Clergy members may help curb HIV infections among African American community
The church has long been a mainstay in some parts of African American culture, acting as a community center as well as a place to practice religion. This led researchers from Brown University to examine how clergy members may be able to help lower rates of HIV infection among black individuals, who stand a substantially higher chance than their Caucasian counterparts to contract the virus.
The team published its paper in the journal PLoS ONE, and stated that it outlines the obstacles that religious leaders may encounter in talking about HIV testing and prevention, and guidelines on how to effectively promote screening and safer sex among church-goers.
"There is a common misperception that African American churches are unwilling to address the AIDS epidemic. This paper highlights some of the historical barriers to effectively engaging African American clergy in HIV prevention and provides recommendations from clergy for how to move forward," said Amy Nunn, lead author of the study and assistant professor of medicine in the Warren Alpert Medical School of Brown University.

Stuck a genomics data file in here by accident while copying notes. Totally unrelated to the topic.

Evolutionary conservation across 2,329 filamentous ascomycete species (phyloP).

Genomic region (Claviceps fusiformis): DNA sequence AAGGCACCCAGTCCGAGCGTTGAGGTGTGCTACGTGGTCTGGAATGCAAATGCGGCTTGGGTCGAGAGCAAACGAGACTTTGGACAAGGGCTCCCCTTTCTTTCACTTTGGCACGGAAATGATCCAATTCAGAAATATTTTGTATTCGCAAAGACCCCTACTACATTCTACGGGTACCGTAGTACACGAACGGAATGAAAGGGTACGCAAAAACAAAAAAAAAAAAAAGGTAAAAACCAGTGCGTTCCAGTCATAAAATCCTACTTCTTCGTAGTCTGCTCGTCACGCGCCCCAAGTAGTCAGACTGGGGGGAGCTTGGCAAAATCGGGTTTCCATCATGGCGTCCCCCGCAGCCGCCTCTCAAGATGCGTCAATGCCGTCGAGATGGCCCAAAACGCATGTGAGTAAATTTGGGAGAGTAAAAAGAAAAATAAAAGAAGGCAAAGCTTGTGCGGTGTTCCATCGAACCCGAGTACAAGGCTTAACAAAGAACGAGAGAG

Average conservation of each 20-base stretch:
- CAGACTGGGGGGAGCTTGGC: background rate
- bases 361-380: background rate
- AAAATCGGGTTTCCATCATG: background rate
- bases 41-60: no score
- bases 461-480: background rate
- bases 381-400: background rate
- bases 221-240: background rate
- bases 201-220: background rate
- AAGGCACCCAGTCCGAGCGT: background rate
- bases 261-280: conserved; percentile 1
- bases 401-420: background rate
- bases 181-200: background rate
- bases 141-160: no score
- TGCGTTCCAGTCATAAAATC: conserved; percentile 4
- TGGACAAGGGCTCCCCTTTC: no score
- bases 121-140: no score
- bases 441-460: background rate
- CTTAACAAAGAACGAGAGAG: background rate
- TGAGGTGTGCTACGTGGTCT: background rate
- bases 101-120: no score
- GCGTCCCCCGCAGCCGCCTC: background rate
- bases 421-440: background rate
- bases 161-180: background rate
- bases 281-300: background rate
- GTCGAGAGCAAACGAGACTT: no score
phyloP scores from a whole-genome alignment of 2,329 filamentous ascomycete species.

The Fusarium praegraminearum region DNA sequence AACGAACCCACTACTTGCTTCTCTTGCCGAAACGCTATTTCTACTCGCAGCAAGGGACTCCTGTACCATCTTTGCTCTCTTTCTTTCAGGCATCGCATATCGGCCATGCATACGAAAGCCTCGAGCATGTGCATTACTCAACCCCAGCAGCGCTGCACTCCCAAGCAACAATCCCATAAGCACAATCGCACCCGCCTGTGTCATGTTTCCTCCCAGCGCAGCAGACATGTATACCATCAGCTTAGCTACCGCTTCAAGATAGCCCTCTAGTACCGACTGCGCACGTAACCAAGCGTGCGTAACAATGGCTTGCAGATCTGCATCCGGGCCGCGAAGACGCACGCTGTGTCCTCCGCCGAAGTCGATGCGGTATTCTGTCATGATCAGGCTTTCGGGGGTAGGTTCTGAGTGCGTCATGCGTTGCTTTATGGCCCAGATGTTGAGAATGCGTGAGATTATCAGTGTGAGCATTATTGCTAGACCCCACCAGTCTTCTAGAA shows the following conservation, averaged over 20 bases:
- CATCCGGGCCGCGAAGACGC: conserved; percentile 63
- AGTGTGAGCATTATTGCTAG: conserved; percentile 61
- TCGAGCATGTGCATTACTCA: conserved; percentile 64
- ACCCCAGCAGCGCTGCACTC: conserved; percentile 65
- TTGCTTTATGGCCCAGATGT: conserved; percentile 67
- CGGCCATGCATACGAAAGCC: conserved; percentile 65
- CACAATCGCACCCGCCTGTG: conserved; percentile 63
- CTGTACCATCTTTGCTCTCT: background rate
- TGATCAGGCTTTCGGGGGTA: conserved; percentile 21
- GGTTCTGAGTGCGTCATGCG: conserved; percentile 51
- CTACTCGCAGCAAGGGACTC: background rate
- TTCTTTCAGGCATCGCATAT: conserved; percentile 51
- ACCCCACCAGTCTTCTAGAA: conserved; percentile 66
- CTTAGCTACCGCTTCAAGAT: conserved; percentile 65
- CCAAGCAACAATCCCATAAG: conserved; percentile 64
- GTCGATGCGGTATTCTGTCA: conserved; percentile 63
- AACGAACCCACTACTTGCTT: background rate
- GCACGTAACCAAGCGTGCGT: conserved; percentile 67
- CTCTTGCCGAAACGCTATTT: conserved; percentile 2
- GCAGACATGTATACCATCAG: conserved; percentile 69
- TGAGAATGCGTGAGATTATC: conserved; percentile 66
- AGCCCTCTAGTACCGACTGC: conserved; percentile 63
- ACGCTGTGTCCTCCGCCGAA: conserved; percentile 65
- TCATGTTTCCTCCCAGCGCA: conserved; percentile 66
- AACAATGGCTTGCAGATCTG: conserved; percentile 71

One major issue for clergy members is broaching the topic of practicing safer sex (which includes sexually transmitted disease (STD) testing and proper condom use) because churches traditionally hold the view that unmarried individuals should practice abstinence.
One pastor suggested framing HIV problems in terms of social justice rather than behavior. For example, he said that one solution could be to gather the entire congregation to get tested as a community, which sidesteps the issue of identifying individuals with risk factors for contracting the virus.
Additionally, clergy members may find it effective to take their efforts outside the church and engage in broader community campaigns.